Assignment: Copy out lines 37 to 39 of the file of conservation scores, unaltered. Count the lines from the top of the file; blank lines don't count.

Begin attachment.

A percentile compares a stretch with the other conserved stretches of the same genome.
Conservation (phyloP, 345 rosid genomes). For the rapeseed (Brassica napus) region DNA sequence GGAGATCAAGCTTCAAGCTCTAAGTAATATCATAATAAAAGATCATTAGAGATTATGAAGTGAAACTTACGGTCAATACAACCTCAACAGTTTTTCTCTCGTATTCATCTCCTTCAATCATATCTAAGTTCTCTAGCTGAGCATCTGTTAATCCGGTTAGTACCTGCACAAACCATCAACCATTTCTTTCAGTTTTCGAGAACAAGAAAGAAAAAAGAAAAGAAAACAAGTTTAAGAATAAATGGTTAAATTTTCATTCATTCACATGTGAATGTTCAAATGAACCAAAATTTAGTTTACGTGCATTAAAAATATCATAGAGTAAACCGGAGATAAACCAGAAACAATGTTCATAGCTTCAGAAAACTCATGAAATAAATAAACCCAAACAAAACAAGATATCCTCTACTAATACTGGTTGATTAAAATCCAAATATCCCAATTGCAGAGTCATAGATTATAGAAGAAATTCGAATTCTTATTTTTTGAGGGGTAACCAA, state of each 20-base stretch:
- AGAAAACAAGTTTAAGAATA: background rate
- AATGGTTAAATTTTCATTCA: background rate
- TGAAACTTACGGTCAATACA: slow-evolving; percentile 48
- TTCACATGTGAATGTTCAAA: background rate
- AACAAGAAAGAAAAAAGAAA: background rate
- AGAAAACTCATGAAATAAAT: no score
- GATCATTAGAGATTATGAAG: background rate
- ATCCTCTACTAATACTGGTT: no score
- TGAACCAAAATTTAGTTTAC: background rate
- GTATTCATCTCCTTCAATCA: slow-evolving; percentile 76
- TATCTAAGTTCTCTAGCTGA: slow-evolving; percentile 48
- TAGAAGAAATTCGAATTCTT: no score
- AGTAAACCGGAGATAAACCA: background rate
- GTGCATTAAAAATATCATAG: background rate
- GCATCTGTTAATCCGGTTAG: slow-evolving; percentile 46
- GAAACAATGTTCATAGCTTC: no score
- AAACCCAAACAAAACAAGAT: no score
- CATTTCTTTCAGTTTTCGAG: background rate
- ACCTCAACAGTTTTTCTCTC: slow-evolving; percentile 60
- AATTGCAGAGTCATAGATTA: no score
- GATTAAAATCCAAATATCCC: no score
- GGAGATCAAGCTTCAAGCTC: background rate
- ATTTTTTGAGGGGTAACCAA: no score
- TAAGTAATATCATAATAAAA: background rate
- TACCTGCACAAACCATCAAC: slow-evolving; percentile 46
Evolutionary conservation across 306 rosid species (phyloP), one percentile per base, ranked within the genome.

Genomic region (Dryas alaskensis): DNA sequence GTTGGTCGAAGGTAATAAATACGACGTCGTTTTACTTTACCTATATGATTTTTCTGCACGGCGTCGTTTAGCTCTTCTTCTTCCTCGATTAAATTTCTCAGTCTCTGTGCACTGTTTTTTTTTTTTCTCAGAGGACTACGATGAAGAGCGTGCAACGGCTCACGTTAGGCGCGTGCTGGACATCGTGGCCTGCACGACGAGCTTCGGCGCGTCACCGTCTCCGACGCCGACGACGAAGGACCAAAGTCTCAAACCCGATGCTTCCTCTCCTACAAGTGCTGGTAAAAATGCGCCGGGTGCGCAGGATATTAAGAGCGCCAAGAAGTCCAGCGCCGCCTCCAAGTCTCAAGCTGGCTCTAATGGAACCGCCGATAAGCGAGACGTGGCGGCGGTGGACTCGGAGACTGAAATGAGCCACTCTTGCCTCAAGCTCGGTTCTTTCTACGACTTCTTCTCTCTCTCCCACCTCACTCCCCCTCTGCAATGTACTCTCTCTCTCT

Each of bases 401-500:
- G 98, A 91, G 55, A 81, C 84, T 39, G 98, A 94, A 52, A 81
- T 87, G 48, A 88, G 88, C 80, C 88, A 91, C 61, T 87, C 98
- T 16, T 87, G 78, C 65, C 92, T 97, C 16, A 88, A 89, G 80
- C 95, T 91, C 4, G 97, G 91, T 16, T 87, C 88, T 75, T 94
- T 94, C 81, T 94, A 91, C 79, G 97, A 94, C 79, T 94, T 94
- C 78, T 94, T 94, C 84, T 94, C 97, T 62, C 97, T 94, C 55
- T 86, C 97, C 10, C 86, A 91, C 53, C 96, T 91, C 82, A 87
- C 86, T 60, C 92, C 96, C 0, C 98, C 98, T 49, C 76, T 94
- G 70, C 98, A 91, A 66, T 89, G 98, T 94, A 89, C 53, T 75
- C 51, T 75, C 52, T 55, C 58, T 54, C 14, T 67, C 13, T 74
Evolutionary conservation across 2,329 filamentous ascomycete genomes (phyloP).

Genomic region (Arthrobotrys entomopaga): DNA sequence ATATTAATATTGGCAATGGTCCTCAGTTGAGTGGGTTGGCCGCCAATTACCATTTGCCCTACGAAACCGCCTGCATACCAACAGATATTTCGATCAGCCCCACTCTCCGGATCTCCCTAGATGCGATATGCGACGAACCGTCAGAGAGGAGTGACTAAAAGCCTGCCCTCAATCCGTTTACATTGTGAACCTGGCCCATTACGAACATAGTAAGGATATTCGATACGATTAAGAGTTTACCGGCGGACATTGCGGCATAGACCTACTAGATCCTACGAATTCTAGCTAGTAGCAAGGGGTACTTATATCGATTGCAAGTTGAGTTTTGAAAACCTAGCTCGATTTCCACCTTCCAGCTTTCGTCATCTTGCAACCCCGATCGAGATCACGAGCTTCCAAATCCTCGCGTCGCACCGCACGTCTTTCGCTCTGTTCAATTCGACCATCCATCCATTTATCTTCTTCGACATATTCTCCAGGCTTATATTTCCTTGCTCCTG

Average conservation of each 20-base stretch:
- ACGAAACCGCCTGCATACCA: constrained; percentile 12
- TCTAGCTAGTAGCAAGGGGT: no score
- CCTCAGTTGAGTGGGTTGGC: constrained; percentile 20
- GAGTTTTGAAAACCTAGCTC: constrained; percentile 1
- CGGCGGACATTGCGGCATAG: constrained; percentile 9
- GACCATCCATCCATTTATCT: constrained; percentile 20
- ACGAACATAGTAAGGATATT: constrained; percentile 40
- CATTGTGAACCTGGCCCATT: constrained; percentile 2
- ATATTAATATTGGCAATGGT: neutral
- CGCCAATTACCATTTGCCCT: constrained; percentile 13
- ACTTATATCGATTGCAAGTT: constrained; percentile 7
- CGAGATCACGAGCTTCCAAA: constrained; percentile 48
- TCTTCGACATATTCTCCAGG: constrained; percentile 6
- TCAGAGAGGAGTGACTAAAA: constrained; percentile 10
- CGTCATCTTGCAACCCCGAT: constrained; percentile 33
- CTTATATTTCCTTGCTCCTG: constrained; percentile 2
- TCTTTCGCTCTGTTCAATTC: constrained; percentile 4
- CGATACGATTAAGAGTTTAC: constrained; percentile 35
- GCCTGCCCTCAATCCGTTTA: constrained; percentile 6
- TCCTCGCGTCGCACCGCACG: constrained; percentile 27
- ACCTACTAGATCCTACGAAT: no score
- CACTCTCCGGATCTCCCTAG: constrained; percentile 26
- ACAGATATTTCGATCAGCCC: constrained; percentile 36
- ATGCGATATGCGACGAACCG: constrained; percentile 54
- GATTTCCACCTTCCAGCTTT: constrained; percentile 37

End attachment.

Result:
- T 86, C 97, C 10, C 86, A 91, C 53, C 96, T 91, C 82, A 87
- C 86, T 60, C 92, C 96, C 0, C 98, C 98, T 49, C 76, T 94
- G 70, C 98, A 91, A 66, T 89, G 98, T 94, A 89, C 53, T 75